Usually, it takes about 10 working days to apply for the permits, so the earliest dates you are suggested to enter Tibet after the Tibetan New Year closure is from:
- April 10th by train (Use permit scans we send you.)
- April 15th by flight (Extra time is needed for mail delivery because original permits must be checked.)
The ideal time for you to visit Tibet may be in time to attend one of the Tibet festivals and events.
Contact us or see more on How to Plan a Tibet Trip.
4. Know what you need to pack/carry/wear.
- Clothes: Warm clothes, such as sweaters and fleeces are needed even in summer as the day-night temperature drop is big. A thick down coat is essential if you go to Everest. If you go in the low season bring mountain winter clothes. Bring sunglasses and sunscreen to protect you from strong sunlight.
- Lip cream: It is very dry so bring lip cream to protect your lips.
- Comfortable walking shoes: Almost all monasteries have steep steps to climb. Bring hiking boots if doing long walks.
- Snacks: If your tour includes long road trips, and in case you don’t like the local food, snacks are handy.
- Altitude sickness medicine: Taking such medicine one day before arriving at a high altitude increases effectiveness.
- Motion sickness medicine: Bring this if you may get motion sickness on long mountain road journeys.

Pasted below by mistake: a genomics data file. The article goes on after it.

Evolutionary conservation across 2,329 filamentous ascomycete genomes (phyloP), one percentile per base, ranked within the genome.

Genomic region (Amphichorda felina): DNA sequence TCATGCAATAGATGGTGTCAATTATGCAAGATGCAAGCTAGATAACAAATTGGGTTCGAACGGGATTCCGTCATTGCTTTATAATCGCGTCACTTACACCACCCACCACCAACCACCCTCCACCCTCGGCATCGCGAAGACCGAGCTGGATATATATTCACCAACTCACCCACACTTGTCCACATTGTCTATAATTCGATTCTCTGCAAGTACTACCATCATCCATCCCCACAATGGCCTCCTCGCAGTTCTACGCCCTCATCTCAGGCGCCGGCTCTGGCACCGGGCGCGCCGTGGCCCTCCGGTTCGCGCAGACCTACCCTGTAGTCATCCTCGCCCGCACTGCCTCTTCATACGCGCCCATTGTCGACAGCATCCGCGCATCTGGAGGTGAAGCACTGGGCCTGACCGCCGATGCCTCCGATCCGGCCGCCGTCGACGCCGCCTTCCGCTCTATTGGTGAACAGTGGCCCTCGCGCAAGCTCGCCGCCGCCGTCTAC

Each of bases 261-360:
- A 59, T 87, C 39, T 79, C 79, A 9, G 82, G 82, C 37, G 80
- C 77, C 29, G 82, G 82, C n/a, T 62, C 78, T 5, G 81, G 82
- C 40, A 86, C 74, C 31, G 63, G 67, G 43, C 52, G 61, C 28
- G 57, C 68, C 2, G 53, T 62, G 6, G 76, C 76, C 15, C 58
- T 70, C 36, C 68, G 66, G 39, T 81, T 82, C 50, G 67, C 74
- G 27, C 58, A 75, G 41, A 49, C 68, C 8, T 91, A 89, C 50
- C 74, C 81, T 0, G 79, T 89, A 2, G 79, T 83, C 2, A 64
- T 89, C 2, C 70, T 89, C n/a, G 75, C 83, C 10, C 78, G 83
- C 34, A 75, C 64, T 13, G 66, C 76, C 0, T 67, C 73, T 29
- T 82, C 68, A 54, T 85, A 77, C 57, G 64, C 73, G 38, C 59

- Anti-diarrhea medicine: Tibetan food is probably very different from what your body is used to, and it may not agree with your digestive system.
Contact us for advice or see more on What to Pack for a Tibet tour.
5. Keep healthy — high altitude means 30% less oxygen.
Try to keep healthy and not catch even cold before entering and while in Tibet, as illness makes any altitude sickness feel worse. Take it easy and rest well, keep warm, drink a lot of water, and eat simply the first two days in Tibet to reduce any altitude sickness symptoms.
If you don't feel well before you depart for Tibet you are not suggested to go to Tibet. Even a cold can make altitude sickness feel a lot worse.
Contact us for advice or learn more on How to Reduce Altitude Sickness
6. Fly into Tibet and take a train out.
The quickest and most convenient way to visit Tibet is to fly in and fly out. But if you want to experience the Qinghai-Tibet Railway train trip, and see amazing Qinghai-Tibet Plateau views, taking a train out is better than taking one into Tibet.